It is time for the people side of the business not to be separate from business. You will never give an epic customer experience if you don’t offer an epic employee experience. Employee recognition contributes to an overall positive employee experience that will drive the creation of high performing teams. A Glassdoor survey revealed that more than 80 percent of employees said they were motivated to work harder and stay at their jobs longer when they received appreciation for their work.
Appreciation doesn’t have to be warm and fuzzy. The reality is the current workplace landscape struggles to attract and retain their talent, and the most obvious approaches are often overlooked. Sometimes, it is not that organizations are not appreciative of their employees, but perhaps expressions are not being felt. The act of being recognized creates an environment where people feel valued and a place where your people can shout from the rooftops that they belong.
When you ask your people for help, you recognize and demonstrate that you value their talents throughout the organization. It fosters a trusted environment as you give people opportunities for leadership positions or key roles on high-profile projects. Harvard Business Review highlighted Paul J. Zak, author of Trust Factor: The Science of Creating High-Performance Companies. He said “people at high-trust companies report 74 percent less stress, 106 percent more energy at work, 50 percent higher productivity, 13 percent fewer sick days, 76 percent more engagement, 29 percent more satisfaction with their lives and 40 percent less burnout.”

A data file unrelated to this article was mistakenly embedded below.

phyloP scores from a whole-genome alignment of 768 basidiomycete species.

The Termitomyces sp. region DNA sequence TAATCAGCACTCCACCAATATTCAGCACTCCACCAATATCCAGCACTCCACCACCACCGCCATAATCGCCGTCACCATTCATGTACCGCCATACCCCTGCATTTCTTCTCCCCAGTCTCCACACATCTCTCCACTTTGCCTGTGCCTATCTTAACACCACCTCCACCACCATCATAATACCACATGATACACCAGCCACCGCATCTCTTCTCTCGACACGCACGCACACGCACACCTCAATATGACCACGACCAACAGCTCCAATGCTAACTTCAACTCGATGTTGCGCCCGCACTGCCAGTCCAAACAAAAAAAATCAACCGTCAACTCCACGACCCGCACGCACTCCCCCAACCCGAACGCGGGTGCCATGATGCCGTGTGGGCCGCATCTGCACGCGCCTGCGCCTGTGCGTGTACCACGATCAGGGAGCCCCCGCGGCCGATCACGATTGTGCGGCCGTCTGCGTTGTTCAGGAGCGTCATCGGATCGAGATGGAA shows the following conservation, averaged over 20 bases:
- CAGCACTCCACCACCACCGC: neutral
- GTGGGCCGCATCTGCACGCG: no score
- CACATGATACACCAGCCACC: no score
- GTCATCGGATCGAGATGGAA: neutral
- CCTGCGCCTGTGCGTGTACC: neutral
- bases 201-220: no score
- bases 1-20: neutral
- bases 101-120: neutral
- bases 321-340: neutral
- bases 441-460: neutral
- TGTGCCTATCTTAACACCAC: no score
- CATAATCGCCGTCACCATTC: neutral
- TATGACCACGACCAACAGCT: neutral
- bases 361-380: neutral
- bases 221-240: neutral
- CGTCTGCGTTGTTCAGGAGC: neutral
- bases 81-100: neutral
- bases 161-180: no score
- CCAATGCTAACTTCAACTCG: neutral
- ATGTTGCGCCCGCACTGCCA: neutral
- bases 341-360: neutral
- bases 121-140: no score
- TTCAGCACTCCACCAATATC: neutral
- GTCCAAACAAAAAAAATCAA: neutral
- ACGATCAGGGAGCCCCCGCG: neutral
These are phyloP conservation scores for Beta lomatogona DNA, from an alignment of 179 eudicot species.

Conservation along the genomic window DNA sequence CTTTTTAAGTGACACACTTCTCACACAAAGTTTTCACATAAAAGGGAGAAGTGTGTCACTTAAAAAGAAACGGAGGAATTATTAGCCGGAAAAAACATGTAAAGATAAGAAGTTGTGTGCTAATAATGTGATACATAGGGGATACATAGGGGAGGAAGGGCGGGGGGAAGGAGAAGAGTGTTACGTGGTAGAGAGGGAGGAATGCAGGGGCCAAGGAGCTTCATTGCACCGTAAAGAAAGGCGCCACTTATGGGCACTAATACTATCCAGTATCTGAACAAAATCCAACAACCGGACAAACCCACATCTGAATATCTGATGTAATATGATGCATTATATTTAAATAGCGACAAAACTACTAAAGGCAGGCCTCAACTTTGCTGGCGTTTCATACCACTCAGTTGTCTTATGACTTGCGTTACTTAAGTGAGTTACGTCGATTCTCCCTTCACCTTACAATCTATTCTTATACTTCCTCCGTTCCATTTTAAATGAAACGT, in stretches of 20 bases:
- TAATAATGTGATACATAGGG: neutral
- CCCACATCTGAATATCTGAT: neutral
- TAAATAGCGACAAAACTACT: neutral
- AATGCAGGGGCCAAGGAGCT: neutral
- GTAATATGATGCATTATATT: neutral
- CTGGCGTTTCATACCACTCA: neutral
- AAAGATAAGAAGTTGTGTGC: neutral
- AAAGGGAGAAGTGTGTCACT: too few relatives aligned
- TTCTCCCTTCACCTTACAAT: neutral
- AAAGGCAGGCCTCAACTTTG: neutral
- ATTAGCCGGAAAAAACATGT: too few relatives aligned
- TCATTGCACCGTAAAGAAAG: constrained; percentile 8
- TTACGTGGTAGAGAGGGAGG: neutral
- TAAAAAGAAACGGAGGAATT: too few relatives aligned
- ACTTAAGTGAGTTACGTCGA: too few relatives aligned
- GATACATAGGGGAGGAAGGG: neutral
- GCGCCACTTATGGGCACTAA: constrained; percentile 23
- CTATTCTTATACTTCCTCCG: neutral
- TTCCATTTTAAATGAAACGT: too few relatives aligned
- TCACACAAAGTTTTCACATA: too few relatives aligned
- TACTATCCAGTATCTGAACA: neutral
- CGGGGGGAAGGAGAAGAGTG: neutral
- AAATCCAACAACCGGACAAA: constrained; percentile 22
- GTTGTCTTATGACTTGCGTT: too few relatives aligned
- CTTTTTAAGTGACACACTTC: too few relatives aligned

When it comes to company culture, why reinvent the wheel? All you need to do is make the wheel work for you. A culture of appreciation must be engrained in your daily interactions to stain the fabric of the organization. Here are seven ways you can gain traction.
1. Value-based recognition.
SnackNation, as part of their culture, manifests a weekly “Crush It Call.” Every Friday, the entire organization gathers in a communal space, and each team member names one person who performed exceptionally well plus one thing they are grateful for, either at work or in their personal life. Another way SnackNation recognizes outstanding employees is through the Value Victor Program, a monthly all-company award that celebrates the employee who most embodies the company’s values.
2. Platform to communicate and collaborate.
Recommendations from peers, over all other forms of media, are one of the reasons Facebook has been so successful. Facebook Workplace created an environment where employees can connect, communicate and collaborate on work-related projects. Volkswagen Ireland capitalized Workplace across their borders, driven by their leadership team, where more than 95 percent of their office uses the platform to communicate and celebrate their people.
3. Giving people a voice.